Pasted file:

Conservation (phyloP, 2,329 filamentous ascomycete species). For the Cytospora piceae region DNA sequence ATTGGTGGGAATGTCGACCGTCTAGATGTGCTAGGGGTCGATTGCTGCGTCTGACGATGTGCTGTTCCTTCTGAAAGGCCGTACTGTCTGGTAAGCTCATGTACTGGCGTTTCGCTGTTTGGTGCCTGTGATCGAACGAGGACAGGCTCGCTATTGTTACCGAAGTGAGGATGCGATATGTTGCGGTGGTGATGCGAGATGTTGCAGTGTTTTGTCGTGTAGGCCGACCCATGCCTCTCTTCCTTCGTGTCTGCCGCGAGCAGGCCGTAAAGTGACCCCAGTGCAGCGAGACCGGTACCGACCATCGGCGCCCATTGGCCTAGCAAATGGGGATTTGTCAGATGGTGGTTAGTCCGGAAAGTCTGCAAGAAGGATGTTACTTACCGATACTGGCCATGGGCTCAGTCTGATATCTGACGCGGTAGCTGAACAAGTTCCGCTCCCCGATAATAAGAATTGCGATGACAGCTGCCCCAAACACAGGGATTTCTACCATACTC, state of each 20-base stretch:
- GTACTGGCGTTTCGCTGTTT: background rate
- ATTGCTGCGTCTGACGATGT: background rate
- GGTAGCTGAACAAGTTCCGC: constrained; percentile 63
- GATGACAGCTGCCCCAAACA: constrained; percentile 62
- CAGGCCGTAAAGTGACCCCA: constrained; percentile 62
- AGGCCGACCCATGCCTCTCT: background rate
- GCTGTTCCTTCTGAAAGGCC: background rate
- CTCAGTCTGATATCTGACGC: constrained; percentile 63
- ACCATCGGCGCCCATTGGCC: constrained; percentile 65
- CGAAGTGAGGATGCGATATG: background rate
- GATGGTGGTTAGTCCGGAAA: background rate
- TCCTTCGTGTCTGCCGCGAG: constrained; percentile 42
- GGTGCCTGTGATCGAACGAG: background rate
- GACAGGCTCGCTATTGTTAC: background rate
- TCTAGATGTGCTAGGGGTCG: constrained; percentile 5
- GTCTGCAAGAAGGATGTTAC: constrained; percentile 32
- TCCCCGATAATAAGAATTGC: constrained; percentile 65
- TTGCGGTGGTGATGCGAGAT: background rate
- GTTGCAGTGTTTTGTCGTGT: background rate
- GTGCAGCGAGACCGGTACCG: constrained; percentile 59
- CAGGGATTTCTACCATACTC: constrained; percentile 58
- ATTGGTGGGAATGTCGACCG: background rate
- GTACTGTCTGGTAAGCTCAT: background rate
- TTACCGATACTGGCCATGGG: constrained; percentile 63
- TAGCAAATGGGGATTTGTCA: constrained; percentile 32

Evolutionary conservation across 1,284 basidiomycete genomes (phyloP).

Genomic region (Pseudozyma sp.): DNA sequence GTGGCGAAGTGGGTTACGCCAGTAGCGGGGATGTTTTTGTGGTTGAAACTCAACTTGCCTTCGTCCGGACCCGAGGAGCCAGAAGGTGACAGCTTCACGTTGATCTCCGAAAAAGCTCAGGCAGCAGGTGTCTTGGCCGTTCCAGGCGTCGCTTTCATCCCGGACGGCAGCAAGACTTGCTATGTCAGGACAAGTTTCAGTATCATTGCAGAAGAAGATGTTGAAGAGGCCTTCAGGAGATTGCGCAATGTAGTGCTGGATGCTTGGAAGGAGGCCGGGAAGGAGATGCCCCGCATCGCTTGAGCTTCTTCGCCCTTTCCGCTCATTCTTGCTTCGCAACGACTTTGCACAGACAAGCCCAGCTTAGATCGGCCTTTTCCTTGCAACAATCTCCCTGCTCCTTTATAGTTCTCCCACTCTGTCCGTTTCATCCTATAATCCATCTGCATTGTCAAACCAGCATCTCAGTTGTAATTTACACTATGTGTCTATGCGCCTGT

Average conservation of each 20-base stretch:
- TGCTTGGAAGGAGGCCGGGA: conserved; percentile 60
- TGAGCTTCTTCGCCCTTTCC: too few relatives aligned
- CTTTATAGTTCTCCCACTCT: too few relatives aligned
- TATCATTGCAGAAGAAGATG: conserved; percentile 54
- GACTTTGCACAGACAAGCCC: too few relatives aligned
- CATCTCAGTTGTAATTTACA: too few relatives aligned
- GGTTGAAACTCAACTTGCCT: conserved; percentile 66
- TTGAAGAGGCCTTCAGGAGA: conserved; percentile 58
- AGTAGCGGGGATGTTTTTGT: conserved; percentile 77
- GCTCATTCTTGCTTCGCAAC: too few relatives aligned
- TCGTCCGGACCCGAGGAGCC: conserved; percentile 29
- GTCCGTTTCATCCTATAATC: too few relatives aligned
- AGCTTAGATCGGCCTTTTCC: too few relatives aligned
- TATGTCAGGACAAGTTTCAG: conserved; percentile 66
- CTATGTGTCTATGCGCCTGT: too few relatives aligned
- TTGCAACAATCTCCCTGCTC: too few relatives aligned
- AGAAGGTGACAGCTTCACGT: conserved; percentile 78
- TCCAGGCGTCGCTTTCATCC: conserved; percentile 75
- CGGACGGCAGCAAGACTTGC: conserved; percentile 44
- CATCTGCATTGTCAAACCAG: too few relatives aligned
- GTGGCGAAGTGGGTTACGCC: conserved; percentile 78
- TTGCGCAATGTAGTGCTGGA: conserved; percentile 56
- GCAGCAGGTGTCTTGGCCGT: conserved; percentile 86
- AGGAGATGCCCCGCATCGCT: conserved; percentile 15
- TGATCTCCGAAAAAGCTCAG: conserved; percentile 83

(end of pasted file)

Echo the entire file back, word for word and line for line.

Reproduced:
Conservation (phyloP, 2,329 filamentous ascomycete species). For the Cytospora piceae region DNA sequence ATTGGTGGGAATGTCGACCGTCTAGATGTGCTAGGGGTCGATTGCTGCGTCTGACGATGTGCTGTTCCTTCTGAAAGGCCGTACTGTCTGGTAAGCTCATGTACTGGCGTTTCGCTGTTTGGTGCCTGTGATCGAACGAGGACAGGCTCGCTATTGTTACCGAAGTGAGGATGCGATATGTTGCGGTGGTGATGCGAGATGTTGCAGTGTTTTGTCGTGTAGGCCGACCCATGCCTCTCTTCCTTCGTGTCTGCCGCGAGCAGGCCGTAAAGTGACCCCAGTGCAGCGAGACCGGTACCGACCATCGGCGCCCATTGGCCTAGCAAATGGGGATTTGTCAGATGGTGGTTAGTCCGGAAAGTCTGCAAGAAGGATGTTACTTACCGATACTGGCCATGGGCTCAGTCTGATATCTGACGCGGTAGCTGAACAAGTTCCGCTCCCCGATAATAAGAATTGCGATGACAGCTGCCCCAAACACAGGGATTTCTACCATACTC, state of each 20-base stretch:
- GTACTGGCGTTTCGCTGTTT: background rate
- ATTGCTGCGTCTGACGATGT: background rate
- GGTAGCTGAACAAGTTCCGC: constrained; percentile 63
- GATGACAGCTGCCCCAAACA: constrained; percentile 62
- CAGGCCGTAAAGTGACCCCA: constrained; percentile 62
- AGGCCGACCCATGCCTCTCT: background rate
- GCTGTTCCTTCTGAAAGGCC: background rate
- CTCAGTCTGATATCTGACGC: constrained; percentile 63
- ACCATCGGCGCCCATTGGCC: constrained; percentile 65
- CGAAGTGAGGATGCGATATG: background rate
- GATGGTGGTTAGTCCGGAAA: background rate
- TCCTTCGTGTCTGCCGCGAG: constrained; percentile 42
- GGTGCCTGTGATCGAACGAG: background rate
- GACAGGCTCGCTATTGTTAC: background rate
- TCTAGATGTGCTAGGGGTCG: constrained; percentile 5
- GTCTGCAAGAAGGATGTTAC: constrained; percentile 32
- TCCCCGATAATAAGAATTGC: constrained; percentile 65
- TTGCGGTGGTGATGCGAGAT: background rate
- GTTGCAGTGTTTTGTCGTGT: background rate
- GTGCAGCGAGACCGGTACCG: constrained; percentile 59
- CAGGGATTTCTACCATACTC: constrained; percentile 58
- ATTGGTGGGAATGTCGACCG: background rate
- GTACTGTCTGGTAAGCTCAT: background rate
- TTACCGATACTGGCCATGGG: constrained; percentile 63
- TAGCAAATGGGGATTTGTCA: constrained; percentile 32

Evolutionary conservation across 1,284 basidiomycete genomes (phyloP).

Genomic region (Pseudozyma sp.): DNA sequence GTGGCGAAGTGGGTTACGCCAGTAGCGGGGATGTTTTTGTGGTTGAAACTCAACTTGCCTTCGTCCGGACCCGAGGAGCCAGAAGGTGACAGCTTCACGTTGATCTCCGAAAAAGCTCAGGCAGCAGGTGTCTTGGCCGTTCCAGGCGTCGCTTTCATCCCGGACGGCAGCAAGACTTGCTATGTCAGGACAAGTTTCAGTATCATTGCAGAAGAAGATGTTGAAGAGGCCTTCAGGAGATTGCGCAATGTAGTGCTGGATGCTTGGAAGGAGGCCGGGAAGGAGATGCCCCGCATCGCTTGAGCTTCTTCGCCCTTTCCGCTCATTCTTGCTTCGCAACGACTTTGCACAGACAAGCCCAGCTTAGATCGGCCTTTTCCTTGCAACAATCTCCCTGCTCCTTTATAGTTCTCCCACTCTGTCCGTTTCATCCTATAATCCATCTGCATTGTCAAACCAGCATCTCAGTTGTAATTTACACTATGTGTCTATGCGCCTGT

Average conservation of each 20-base stretch:
- TGCTTGGAAGGAGGCCGGGA: conserved; percentile 60
- TGAGCTTCTTCGCCCTTTCC: too few relatives aligned
- CTTTATAGTTCTCCCACTCT: too few relatives aligned
- TATCATTGCAGAAGAAGATG: conserved; percentile 54
- GACTTTGCACAGACAAGCCC: too few relatives aligned
- CATCTCAGTTGTAATTTACA: too few relatives aligned
- GGTTGAAACTCAACTTGCCT: conserved; percentile 66
- TTGAAGAGGCCTTCAGGAGA: conserved; percentile 58
- AGTAGCGGGGATGTTTTTGT: conserved; percentile 77
- GCTCATTCTTGCTTCGCAAC: too few relatives aligned
- TCGTCCGGACCCGAGGAGCC: conserved; percentile 29
- GTCCGTTTCATCCTATAATC: too few relatives aligned
- AGCTTAGATCGGCCTTTTCC: too few relatives aligned
- TATGTCAGGACAAGTTTCAG: conserved; percentile 66
- CTATGTGTCTATGCGCCTGT: too few relatives aligned
- TTGCAACAATCTCCCTGCTC: too few relatives aligned
- AGAAGGTGACAGCTTCACGT: conserved; percentile 78
- TCCAGGCGTCGCTTTCATCC: conserved; percentile 75
- CGGACGGCAGCAAGACTTGC: conserved; percentile 44
- CATCTGCATTGTCAAACCAG: too few relatives aligned
- GTGGCGAAGTGGGTTACGCC: conserved; percentile 78
- TTGCGCAATGTAGTGCTGGA: conserved; percentile 56
- GCAGCAGGTGTCTTGGCCGT: conserved; percentile 86
- AGGAGATGCCCCGCATCGCT: conserved; percentile 15
- TGATCTCCGAAAAAGCTCAG: conserved; percentile 83